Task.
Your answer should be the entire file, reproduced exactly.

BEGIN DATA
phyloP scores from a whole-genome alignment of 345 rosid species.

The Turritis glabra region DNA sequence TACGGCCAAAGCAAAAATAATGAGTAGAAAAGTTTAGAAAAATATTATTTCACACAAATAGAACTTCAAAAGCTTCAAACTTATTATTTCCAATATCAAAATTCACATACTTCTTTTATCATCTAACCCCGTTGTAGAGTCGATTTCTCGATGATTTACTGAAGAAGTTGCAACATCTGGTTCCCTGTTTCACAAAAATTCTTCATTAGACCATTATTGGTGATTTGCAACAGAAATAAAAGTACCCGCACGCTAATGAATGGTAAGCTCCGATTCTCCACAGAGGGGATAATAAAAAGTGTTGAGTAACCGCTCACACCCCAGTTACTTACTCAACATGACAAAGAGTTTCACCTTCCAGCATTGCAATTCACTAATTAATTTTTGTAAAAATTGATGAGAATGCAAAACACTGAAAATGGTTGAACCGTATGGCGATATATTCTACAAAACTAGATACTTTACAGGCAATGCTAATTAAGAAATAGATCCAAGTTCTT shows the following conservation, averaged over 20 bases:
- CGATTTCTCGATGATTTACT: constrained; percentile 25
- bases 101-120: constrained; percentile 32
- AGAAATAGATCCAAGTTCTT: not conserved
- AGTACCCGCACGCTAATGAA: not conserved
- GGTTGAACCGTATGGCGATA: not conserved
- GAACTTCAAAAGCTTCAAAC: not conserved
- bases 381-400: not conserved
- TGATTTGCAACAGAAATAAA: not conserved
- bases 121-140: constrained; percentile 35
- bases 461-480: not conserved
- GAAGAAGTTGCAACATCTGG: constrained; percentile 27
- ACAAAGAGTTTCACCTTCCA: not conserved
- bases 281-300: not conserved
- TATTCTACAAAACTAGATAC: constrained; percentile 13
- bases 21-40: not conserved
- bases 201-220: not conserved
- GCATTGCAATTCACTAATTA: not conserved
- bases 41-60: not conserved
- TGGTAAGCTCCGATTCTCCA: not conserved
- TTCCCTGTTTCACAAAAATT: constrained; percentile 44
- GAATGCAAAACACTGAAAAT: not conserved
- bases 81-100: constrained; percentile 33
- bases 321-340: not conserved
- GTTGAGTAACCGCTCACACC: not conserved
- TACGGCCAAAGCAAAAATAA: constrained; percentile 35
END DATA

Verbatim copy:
phyloP scores from a whole-genome alignment of 345 rosid species.

The Turritis glabra region DNA sequence TACGGCCAAAGCAAAAATAATGAGTAGAAAAGTTTAGAAAAATATTATTTCACACAAATAGAACTTCAAAAGCTTCAAACTTATTATTTCCAATATCAAAATTCACATACTTCTTTTATCATCTAACCCCGTTGTAGAGTCGATTTCTCGATGATTTACTGAAGAAGTTGCAACATCTGGTTCCCTGTTTCACAAAAATTCTTCATTAGACCATTATTGGTGATTTGCAACAGAAATAAAAGTACCCGCACGCTAATGAATGGTAAGCTCCGATTCTCCACAGAGGGGATAATAAAAAGTGTTGAGTAACCGCTCACACCCCAGTTACTTACTCAACATGACAAAGAGTTTCACCTTCCAGCATTGCAATTCACTAATTAATTTTTGTAAAAATTGATGAGAATGCAAAACACTGAAAATGGTTGAACCGTATGGCGATATATTCTACAAAACTAGATACTTTACAGGCAATGCTAATTAAGAAATAGATCCAAGTTCTT shows the following conservation, averaged over 20 bases:
- CGATTTCTCGATGATTTACT: constrained; percentile 25
- bases 101-120: constrained; percentile 32
- AGAAATAGATCCAAGTTCTT: not conserved
- AGTACCCGCACGCTAATGAA: not conserved
- GGTTGAACCGTATGGCGATA: not conserved
- GAACTTCAAAAGCTTCAAAC: not conserved
- bases 381-400: not conserved
- TGATTTGCAACAGAAATAAA: not conserved
- bases 121-140: constrained; percentile 35
- bases 461-480: not conserved
- GAAGAAGTTGCAACATCTGG: constrained; percentile 27
- ACAAAGAGTTTCACCTTCCA: not conserved
- bases 281-300: not conserved
- TATTCTACAAAACTAGATAC: constrained; percentile 13
- bases 21-40: not conserved
- bases 201-220: not conserved
- GCATTGCAATTCACTAATTA: not conserved
- bases 41-60: not conserved
- TGGTAAGCTCCGATTCTCCA: not conserved
- TTCCCTGTTTCACAAAAATT: constrained; percentile 44
- GAATGCAAAACACTGAAAAT: not conserved
- bases 81-100: constrained; percentile 33
- bases 321-340: not conserved
- GTTGAGTAACCGCTCACACC: not conserved
- TACGGCCAAAGCAAAAATAA: constrained; percentile 35